With the Triple-A Bulls, Allen worked with young pitchers like Chris Archer, Alex Cobb and Jake Odorizzi, each of whom won at least 10 games for the Rays this season, and hard-throwing closer Jake McGee, who saved 19 games.
Allen, who turns 57 in January, is a native of Kansas City who now lives in Sarasota, Fla. He pitched 11 seasons in the major leagues from 1979-1989 with the Mets, Cardinals, White Sox, Yankees and Indians, posting a career 3.88 ERA with a 58-70 record and 75 saves. A right-handed pither, he was drafted by the Mets like his predecessor as Twins pitching coach Rick Anderson, though he reached the major leagues six years earlier.
Asked to describe his pitching philosophy, Allen said in a 2010 interview with the Sarasota Herald Tribune that "I attack the zone. I'm not a guy, as you well know when I was a closer -- I'm not a guy who picks and feels my way. I'm not afraid of contact. I don't want them to be afraid of contact, I want them to put the ball in play. I don't like base on balls."
He's come to the right place, because the Twins issued nearly 700 fewer walks than any other team in baseball during Anderson's 13-year tenure under manager Ron Gardenhire. The Twins also struck out fewer batters than any team.
Allen joins a staff that already includes hitting coach Tom Brunansky, assistant hitting coach Rudy Hernandez and third-base coach Gene Glynn. Eddie Guardado is reportedly the team's choice as bullpen coach, but the Twins have not yet announced that hire. A bench coach and a first-base coach are still to be hired.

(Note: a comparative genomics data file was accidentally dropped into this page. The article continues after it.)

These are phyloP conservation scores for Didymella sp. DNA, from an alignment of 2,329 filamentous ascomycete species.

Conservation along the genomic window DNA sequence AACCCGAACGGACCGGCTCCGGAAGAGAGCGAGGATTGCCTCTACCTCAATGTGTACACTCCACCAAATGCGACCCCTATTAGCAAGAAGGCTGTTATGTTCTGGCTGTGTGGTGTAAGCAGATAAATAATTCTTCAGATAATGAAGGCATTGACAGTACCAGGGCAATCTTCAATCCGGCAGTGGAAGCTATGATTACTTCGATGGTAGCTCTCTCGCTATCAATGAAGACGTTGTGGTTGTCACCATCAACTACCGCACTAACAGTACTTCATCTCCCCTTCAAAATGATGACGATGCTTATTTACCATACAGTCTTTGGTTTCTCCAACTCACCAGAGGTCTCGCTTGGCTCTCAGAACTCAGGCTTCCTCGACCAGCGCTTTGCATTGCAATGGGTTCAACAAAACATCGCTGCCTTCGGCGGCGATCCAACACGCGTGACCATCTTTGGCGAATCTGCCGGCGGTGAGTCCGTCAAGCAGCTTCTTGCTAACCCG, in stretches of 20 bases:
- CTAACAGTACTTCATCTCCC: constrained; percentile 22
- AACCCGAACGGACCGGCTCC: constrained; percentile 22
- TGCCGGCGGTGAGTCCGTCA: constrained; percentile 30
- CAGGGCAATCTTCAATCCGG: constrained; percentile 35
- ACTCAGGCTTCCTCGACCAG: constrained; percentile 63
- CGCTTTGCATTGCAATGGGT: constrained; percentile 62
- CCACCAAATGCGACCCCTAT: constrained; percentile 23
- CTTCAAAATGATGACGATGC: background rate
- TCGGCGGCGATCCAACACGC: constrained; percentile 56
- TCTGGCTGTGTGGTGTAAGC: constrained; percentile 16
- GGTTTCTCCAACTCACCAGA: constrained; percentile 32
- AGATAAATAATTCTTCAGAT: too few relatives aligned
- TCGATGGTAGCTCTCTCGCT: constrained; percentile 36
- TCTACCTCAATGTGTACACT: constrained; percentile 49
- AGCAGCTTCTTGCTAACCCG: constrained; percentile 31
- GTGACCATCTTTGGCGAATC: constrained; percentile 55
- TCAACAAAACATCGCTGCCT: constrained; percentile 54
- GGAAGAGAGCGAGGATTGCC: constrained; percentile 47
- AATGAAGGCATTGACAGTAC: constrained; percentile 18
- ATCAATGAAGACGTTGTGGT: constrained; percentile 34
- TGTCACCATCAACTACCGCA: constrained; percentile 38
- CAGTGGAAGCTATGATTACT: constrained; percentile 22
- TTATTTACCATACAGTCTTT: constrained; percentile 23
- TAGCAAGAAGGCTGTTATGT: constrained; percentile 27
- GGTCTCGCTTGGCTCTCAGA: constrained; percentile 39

Four of the Twins' brightest prospects were added to the team's 40-man roster on Thursday to shield them from next month's Rule 5 draft. Now the question is: When will they become part of the 25-man roster?
Third baseman Miguel Sano, second baseman and outfielder Eddie Rosario, right-handed starter Alex Meyer and left-hander Jason Wheeler became part of the major-league team on Thursday, the deadline for setting rosters before the Rule 5 draft.
All were easy and obvious choices for the Twins, since they are considered among the best prospects in Minnesota's system. Sano, 21, who has 90 home runs in his minor-league career, is one of the best power-hitting prospects in minor-league baseball, despite missing the 2014 season after elbow surgery. Rosario, 23, is a talented left-handed hitter who recently batted .330 in the Arizona Fall League and helped lead Salt River to the championship.
Meyer, 24, was acquired from Washington for Denard Span and struck out 153 batters in 130 innings last season for Class AAA Rochester. And Wheeler, 24, an eighth-round pick in 2011, posted a 2.67 ERA at Class A Fort Myers and Class AA New Britain last season.
All four players will come to spring training with the Twins and have a chance to make the major-league team, although Meyer is considered the only player expected to do so right away. But all four are likely to be in Minneapolis at some point next season or in 2016.
Players with five seasons of minor-league experience, or four seasons if they were signed after turning 19, are eligible to be drafted by any team if they are not on a 40-man roster.
For the Twins, that means players like Levi Michael, their first-round pick in the 2011 draft, and Sean Gilmartin, a left-hander and former first-rounder acquired in the Ryan Doumit trade last year, can be drafted.
The Twins needed to make no cuts to their roster to add the four players. Their roster now stands at 40.
Tom Brunansky, who served as the Twins' hitting coach under Ron Gardenhire for the past two seasons, will hold the same position on Paul Molitor's staff next year, the team announced Thursday.